Recently, we learned that animals like monkeys and potbellied pigs -- even miniature horses! -- would be appropriate flying companions for those who needed assistance on a plane. They are considered service animals. We also told you about Boo, the new spokesperson …er, spokesdog, for Virgin America. He will act as the Official Pet Liaison for the airline, meaning that he'll let customers know information about pet-friendly travel. Now, Conde Nast Traveler reports that hotels are using animals, too. They will be put in the role of "Greeter."
The animals -- whether they're dogs, cats, or birds -- are making the lobbies of many high end hotels friendlier and more comfortable. In fact, Jennifer Wood writes that these particular employees have the "ability to change the ambiance of an entire establishment with a single tail wag."
The trend is taking off in all different locations, from New York to Los Angeles to St. Barts.
In Kirkland, Washington, a 2-year-old Labradoodle named Woody greets guests -- both the two-legged and the four-legged kind -- at The Woodmark. Pets are given a stuffed toy made n Woody's image upon check-in, and owners are encouraged to spend happy hour on Wednesday outside to meet other animal owners and let their pets mingle. For those who can't bear to leave Woody behind when they leave, they can follow him on Tumblr.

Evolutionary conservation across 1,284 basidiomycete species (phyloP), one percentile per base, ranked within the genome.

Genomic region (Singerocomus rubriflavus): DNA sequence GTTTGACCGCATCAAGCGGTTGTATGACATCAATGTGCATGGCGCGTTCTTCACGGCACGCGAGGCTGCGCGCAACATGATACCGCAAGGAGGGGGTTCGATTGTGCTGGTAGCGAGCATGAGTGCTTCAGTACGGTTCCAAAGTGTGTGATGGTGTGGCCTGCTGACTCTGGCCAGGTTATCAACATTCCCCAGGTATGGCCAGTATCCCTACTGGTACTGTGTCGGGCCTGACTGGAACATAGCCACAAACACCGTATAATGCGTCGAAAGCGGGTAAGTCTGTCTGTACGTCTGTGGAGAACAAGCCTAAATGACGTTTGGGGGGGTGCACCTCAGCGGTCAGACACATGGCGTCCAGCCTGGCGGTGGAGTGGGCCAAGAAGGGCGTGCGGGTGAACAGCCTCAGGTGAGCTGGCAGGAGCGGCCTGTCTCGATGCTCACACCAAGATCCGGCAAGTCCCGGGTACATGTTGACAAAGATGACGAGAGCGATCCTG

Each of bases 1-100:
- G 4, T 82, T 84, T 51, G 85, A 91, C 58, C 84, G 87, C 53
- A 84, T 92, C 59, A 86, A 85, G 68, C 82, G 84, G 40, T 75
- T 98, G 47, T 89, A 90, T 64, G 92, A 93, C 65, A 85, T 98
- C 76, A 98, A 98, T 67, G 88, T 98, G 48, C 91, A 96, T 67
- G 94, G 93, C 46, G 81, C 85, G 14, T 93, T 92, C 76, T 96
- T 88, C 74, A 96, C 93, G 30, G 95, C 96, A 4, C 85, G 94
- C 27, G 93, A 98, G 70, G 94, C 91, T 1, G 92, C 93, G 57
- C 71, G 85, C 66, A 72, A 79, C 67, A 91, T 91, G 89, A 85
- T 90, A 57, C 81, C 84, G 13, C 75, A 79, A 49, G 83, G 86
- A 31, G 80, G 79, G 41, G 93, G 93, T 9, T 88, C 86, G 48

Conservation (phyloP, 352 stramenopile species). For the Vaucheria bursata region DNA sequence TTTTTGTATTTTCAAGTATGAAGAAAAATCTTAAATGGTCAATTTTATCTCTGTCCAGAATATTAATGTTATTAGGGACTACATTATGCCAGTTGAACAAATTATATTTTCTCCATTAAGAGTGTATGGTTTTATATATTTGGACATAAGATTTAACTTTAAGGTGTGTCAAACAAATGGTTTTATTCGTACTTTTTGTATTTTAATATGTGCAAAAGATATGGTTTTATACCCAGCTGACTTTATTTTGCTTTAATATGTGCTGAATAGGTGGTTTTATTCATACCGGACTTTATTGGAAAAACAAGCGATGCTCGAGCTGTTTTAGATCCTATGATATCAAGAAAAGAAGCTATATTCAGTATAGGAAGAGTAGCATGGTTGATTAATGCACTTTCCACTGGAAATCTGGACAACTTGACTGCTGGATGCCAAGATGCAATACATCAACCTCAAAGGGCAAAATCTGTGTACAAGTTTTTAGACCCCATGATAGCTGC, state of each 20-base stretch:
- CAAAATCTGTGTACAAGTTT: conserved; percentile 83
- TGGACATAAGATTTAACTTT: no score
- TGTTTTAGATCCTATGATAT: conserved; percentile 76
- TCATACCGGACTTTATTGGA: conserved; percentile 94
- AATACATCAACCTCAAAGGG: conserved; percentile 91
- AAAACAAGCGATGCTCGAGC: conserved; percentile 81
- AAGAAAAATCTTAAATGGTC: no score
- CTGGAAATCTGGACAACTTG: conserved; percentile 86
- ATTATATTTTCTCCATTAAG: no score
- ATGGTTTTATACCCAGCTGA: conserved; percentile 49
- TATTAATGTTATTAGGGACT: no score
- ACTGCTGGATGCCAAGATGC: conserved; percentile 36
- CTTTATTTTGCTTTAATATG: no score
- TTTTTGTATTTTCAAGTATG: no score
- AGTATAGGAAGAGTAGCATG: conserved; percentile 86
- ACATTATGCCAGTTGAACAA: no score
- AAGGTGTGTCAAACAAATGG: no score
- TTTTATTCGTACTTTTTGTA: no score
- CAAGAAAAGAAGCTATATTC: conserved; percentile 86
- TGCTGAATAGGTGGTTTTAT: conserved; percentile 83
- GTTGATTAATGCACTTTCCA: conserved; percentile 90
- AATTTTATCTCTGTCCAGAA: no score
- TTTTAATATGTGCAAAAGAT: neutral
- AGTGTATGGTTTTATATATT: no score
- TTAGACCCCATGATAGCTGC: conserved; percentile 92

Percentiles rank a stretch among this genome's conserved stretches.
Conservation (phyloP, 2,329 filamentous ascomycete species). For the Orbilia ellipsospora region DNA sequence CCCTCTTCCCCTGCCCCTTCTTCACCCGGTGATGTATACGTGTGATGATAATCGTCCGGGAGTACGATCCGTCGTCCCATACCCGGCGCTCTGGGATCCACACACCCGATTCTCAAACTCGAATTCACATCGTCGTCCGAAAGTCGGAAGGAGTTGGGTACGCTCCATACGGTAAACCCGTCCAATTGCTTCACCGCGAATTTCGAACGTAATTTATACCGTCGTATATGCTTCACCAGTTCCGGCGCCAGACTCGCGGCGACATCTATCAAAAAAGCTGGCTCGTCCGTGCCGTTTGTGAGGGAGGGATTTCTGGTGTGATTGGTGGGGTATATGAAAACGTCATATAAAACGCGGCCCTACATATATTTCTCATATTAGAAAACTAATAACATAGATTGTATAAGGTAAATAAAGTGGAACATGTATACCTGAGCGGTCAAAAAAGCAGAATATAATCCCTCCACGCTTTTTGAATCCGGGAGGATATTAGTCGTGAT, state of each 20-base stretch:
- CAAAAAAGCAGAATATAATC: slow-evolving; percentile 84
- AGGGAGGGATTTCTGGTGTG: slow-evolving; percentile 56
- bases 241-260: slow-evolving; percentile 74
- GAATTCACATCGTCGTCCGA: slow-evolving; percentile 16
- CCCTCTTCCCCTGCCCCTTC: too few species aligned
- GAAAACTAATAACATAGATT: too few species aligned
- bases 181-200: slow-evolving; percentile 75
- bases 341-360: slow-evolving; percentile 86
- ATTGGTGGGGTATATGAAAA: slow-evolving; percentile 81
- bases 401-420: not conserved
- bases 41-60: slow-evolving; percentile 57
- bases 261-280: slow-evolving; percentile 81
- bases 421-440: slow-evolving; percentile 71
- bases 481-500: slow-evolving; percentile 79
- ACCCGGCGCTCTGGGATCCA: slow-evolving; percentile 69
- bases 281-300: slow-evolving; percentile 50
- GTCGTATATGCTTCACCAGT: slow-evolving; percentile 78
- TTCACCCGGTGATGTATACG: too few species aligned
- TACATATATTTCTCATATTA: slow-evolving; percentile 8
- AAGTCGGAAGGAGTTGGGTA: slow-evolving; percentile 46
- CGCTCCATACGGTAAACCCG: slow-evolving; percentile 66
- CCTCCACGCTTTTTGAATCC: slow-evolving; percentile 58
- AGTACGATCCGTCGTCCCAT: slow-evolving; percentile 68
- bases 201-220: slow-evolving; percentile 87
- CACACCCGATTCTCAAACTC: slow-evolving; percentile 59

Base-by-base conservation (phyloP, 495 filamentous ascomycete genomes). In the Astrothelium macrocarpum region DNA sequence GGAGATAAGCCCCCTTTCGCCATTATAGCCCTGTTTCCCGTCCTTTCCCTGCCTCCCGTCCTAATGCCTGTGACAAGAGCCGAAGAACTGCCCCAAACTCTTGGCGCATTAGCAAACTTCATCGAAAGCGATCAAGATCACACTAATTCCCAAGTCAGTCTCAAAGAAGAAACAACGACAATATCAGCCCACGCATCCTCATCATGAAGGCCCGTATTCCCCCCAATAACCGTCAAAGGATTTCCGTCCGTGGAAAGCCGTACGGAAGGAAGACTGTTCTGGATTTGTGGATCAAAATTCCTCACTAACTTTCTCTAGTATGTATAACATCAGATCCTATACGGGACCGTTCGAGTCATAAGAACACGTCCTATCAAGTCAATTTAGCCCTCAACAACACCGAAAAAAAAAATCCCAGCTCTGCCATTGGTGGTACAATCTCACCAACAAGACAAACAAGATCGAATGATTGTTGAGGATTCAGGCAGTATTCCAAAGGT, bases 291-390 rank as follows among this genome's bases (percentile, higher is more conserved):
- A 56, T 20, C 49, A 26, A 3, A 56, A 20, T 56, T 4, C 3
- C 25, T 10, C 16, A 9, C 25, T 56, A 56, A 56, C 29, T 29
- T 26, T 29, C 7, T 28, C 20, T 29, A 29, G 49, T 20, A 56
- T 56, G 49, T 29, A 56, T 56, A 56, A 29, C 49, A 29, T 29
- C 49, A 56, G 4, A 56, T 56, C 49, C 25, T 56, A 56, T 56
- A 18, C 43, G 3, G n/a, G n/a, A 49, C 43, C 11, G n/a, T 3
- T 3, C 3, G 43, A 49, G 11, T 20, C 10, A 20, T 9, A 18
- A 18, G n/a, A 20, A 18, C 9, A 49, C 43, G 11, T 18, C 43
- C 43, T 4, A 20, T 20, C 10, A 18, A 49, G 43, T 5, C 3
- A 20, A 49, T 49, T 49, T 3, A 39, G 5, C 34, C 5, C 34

Over at the Hotel Triton in San Francisco, California, there's a mixed-breed dog named Romeo. Besides just adding general adorable-ness to the business, he helps out by opening doors, retrieving tips for the human workers, and helping deliver luggage to guests (aka: ride on the bell cart).
There's an element of practicality mixed in with the unique attraction of an animal employee. Often, the animals belong to the owners of the establishment. The hotels are a bit like daycare for the pets while the animals entertain guests as a blend of employee and mascot.